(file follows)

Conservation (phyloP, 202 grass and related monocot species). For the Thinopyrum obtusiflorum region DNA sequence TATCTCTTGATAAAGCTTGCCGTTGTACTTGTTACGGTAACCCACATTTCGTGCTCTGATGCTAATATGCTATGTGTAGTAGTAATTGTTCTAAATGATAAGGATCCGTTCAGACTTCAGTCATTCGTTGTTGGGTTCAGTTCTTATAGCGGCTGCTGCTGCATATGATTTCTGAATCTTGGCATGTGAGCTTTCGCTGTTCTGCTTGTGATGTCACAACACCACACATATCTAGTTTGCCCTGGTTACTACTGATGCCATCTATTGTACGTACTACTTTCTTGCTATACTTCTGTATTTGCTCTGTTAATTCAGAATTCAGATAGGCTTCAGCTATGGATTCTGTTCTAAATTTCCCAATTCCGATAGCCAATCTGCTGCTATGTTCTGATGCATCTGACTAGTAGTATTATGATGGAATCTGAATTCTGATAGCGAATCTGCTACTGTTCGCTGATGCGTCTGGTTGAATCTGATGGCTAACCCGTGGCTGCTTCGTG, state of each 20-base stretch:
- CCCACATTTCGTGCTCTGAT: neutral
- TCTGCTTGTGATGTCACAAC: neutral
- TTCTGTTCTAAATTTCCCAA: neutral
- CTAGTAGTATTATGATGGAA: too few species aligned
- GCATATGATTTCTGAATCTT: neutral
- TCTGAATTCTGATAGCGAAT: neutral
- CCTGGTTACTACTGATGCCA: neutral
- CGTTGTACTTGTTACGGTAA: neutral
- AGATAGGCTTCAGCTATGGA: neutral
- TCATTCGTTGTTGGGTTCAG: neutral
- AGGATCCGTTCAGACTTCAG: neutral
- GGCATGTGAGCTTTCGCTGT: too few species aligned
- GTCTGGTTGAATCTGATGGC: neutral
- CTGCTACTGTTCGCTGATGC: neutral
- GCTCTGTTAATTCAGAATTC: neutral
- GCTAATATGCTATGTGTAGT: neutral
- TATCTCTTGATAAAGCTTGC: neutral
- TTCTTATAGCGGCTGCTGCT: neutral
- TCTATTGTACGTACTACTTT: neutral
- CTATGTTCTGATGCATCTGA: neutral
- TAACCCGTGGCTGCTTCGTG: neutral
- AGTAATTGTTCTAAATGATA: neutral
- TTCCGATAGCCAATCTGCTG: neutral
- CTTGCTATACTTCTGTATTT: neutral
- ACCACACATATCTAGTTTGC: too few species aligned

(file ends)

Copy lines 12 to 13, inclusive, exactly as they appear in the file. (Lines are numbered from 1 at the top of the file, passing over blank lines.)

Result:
- AGGATCCGTTCAGACTTCAG: neutral
- GGCATGTGAGCTTTCGCTGT: too few species aligned